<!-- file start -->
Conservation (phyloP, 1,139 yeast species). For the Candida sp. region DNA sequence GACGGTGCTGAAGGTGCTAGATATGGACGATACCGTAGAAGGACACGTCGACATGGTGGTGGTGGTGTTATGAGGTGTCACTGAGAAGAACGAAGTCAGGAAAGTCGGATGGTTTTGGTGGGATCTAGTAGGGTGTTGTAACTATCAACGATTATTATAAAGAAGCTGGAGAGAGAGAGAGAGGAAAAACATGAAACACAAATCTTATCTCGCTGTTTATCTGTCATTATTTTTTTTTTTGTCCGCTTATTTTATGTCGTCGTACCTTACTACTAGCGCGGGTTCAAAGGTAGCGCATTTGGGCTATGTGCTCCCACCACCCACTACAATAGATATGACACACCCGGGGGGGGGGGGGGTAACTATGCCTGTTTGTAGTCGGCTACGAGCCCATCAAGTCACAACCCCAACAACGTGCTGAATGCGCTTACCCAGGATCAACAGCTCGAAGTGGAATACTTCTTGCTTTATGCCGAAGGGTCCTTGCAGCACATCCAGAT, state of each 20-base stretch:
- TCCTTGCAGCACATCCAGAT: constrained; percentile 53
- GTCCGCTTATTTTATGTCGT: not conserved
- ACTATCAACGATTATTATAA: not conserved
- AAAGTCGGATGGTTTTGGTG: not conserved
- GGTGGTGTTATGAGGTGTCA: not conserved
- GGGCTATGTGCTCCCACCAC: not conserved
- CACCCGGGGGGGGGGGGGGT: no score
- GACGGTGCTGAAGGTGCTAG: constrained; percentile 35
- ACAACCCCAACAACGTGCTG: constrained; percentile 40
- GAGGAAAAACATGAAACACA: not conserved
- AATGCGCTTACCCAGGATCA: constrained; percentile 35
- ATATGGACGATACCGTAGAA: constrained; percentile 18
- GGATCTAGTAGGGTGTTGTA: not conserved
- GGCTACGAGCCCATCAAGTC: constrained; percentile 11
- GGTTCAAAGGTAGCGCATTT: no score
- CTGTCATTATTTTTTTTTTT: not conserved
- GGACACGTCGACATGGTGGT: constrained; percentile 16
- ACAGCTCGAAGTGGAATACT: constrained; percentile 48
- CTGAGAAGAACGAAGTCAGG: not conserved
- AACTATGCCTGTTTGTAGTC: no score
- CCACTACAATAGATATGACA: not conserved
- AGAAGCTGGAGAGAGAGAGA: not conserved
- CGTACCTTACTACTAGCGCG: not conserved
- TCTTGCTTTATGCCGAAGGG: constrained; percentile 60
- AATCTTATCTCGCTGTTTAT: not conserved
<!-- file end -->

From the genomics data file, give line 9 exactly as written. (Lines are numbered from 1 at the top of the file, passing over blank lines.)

- GACGGTGCTGAAGGTGCTAG: constrained; percentile 35